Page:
I really liked the concept of this site: it takes you through the estimating process for a new app (or website, works for that too) and all you have to do is choose from the options it presents. The layout is extremely simple and intuitive, with graphics used as buttons to make it easier to skim your options. There is a progress slider that steadily moves as the estimated costs increase based on your choices so you  know where you’re at at every step. At the end it gives you a breakdown of what you chose and how much it estimates, with an explanation of how it arrived at that figure. Just like Dropbox, it’s very clean and functional but the graphics make it more interesting and engaging than if it was only a bare-bones text-only tool.

The call to action is very clear at the end in red: submit your project using the Oomf website! It’s promotion of course, but subtle and not too pushy; the user can still feel like they’re in control and not being forced to do anything which in my book is always a positive in today’s world of ads shoved down our throats at every opportunity.

Having discussed the function of the site I still think form is worth a mention (can’t help it – I like pretty things!). The jQuery flip/fade effects when you click one of the options to progress to the next screen are rather pleasing to the eye, providing an odd sense of satisfaction reminiscent of  your childhood when pressing buttons in lifts and on trains was something you loved doing. Well, I did… surely I’m not alone with this?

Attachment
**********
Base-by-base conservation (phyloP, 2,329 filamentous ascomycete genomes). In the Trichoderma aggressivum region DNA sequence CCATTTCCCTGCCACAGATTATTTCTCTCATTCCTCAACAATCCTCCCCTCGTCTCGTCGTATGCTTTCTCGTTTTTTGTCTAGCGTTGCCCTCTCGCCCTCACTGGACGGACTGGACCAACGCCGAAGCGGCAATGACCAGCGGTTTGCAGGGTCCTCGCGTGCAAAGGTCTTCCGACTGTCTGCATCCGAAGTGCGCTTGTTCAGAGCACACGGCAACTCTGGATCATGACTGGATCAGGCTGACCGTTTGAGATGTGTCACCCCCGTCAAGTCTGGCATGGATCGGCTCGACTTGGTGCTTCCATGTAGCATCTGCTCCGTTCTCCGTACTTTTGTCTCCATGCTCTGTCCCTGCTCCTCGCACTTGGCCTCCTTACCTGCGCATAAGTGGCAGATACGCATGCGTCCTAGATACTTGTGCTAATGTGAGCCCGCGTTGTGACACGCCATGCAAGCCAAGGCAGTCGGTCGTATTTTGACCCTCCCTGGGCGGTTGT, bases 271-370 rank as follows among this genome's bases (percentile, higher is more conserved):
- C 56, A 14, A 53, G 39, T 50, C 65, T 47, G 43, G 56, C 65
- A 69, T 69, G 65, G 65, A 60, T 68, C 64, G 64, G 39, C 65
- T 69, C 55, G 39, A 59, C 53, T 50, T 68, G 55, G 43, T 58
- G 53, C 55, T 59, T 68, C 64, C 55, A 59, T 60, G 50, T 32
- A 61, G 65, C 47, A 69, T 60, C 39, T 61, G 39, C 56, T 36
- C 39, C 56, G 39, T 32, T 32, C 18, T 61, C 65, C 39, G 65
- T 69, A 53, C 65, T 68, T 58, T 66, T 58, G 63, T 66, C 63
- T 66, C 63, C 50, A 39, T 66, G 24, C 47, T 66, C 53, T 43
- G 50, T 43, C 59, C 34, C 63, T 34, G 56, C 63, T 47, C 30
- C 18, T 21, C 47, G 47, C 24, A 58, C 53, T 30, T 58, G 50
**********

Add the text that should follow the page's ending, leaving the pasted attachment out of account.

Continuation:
Good points about this one:

  • Clean and simple design
  • Straightforward user journey
  • Easy to understand functionality
  • Pleasing feedback (progress bar, flipping buttons)
  • Summary of results is clear and helpful

3. SamMarkiewi.cz

Sam Markiewicz porfolio website screenshot
Sam Markiewicz porfolio website screenshot Sam Markiewicz porfolio website screenshot Sam Markiewicz porfolio website screenshot

This is a portfolio site of sorts, trying to sell the services of its owner, and as such it has to stand out from the thousands of other portfolio sites out there. It achieves this with humour and interactivity. It’s a one page parallax website which may or may not be everyone’s cup of tea but I think that in this case it really adds to the experience – check the link out to see for yourself!